Patrick Reed leads Rory McIlroy by three at Augusta, setting the stage for a Ryder Cup rematch
AUGUSTA, Ga. — Fiery, aggressive and superstitious, Patrick Reed has been building to this Masters moment his entire life. His swing is locked. His putting stroke is pure. He’s even seeing the ball better thanks to new contact lenses. His longtime coach says he loves working with the 27-year-old Texan because “he never pumps the brakes.”
On Saturday afternoon, with Rory McIlroy firing darts in the group in front of him at rain-softened Augusta National, Reed hit the gas. Sunday they’ll go head-to-head in a replay of one of history’s most spectacular Ryder Cup matches.
Reed posted a five-under 67 that included thundering eagles on both back-nine par 5s. He’s 14-under through 54 holes, good for a three-shot edge on McIlroy. Before this week, Reed’s greatest golf moments have come in international team competitions, particularly that epic Sunday at Hazeltine in 2016, when he clipped McIlroy 1 up in a head-to-head singles match that featured a barrage of birdies, primal screams and over-the-top histrionics.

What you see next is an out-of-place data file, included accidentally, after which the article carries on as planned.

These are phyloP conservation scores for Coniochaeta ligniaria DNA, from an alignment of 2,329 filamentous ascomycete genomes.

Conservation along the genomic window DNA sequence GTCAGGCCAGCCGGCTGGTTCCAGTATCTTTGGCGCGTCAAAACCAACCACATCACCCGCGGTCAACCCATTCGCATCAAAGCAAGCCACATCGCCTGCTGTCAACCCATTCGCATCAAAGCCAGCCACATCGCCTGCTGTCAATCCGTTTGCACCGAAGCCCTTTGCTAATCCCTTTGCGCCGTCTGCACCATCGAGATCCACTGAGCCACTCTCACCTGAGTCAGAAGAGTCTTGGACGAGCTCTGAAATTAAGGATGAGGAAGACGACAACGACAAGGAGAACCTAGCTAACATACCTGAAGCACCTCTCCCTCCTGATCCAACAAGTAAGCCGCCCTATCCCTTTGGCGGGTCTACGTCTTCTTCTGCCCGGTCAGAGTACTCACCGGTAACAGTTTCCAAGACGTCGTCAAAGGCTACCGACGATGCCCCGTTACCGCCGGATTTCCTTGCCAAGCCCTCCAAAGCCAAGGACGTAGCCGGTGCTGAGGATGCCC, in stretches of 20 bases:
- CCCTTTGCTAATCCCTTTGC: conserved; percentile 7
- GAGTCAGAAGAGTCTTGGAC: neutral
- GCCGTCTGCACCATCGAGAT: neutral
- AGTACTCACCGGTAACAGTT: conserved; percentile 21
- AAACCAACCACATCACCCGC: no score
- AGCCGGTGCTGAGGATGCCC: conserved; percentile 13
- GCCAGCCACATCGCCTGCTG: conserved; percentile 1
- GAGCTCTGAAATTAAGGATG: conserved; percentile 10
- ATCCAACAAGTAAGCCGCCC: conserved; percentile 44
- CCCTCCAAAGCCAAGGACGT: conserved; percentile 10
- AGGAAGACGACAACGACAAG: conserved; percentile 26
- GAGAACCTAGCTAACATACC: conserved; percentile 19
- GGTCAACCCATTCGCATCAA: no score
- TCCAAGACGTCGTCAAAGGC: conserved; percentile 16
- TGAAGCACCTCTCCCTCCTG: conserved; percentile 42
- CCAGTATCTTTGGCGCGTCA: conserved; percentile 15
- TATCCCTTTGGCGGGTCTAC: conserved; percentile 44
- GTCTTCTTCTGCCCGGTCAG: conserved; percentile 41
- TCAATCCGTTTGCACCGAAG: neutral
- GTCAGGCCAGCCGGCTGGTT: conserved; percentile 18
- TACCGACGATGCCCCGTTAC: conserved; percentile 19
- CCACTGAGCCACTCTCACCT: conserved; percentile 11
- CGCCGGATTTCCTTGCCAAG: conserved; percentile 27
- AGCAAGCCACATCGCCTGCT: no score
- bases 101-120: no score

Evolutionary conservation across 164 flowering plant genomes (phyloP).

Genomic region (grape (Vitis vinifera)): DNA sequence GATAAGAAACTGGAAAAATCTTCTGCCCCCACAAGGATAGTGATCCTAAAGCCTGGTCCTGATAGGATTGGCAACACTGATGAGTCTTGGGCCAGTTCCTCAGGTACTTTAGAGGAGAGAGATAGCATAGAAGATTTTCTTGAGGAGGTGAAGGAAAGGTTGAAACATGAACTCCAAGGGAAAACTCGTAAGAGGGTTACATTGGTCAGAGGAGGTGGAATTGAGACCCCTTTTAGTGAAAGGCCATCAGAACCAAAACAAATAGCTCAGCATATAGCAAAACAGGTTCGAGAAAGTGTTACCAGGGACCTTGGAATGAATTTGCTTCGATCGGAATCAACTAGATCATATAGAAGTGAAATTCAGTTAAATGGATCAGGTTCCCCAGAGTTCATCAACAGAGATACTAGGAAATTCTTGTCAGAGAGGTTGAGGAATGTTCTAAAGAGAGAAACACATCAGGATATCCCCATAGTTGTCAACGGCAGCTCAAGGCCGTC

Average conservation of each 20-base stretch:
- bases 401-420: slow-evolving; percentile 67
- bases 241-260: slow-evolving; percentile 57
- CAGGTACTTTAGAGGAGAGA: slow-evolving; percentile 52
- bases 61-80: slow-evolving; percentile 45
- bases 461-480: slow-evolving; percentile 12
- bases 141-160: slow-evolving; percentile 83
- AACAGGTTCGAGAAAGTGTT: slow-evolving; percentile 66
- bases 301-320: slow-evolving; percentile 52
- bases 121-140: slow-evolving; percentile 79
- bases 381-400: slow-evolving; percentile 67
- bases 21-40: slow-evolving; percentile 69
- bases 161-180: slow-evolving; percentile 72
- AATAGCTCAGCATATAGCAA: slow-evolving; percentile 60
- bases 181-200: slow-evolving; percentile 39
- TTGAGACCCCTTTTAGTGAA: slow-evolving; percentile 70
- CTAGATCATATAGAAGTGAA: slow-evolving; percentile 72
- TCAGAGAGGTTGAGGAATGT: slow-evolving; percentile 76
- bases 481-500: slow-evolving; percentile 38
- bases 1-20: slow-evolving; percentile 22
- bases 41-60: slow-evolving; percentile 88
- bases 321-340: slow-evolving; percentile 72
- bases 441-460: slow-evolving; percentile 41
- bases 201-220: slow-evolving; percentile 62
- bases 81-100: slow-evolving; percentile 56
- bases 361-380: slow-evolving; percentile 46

“It’s going to be a lot of fun,” Reed said after his round on Saturday. “Obviously we’re both playing really solid golf, and to be able to go into a final round on Sunday at the first major, to go up against each other and go out and play some good golf, it’s going to be a lot of fun to go out there.”
Fun? Yes, it should be fun. And if tomorrow’s showdown bears any resemblance to their Ryder Cup grudge match, it could be absolutely bananas. When McIlroy birdied 18 here Saturday – after his tee shot caromed off a pine and back into the fairway – it capped a 7-under 65 that he punctuated with a Ryder Cup-esque yell that could serve as a prelude to Sunday. McIlroy has his legacy on the line: he’ll chase his fifth major, his first green jacket, and his chance to become the sixth player in history to complete the career grand slam.
“I rode my luck a little bit out there today. Hopefully I don’t have to rely on it too much tomorrow,” McIlroy said. “But yeah, just a great day. To get myself into the final group, you know, and have a chance to win another major, I’m excited. You couldn’t ask for much more out of today.”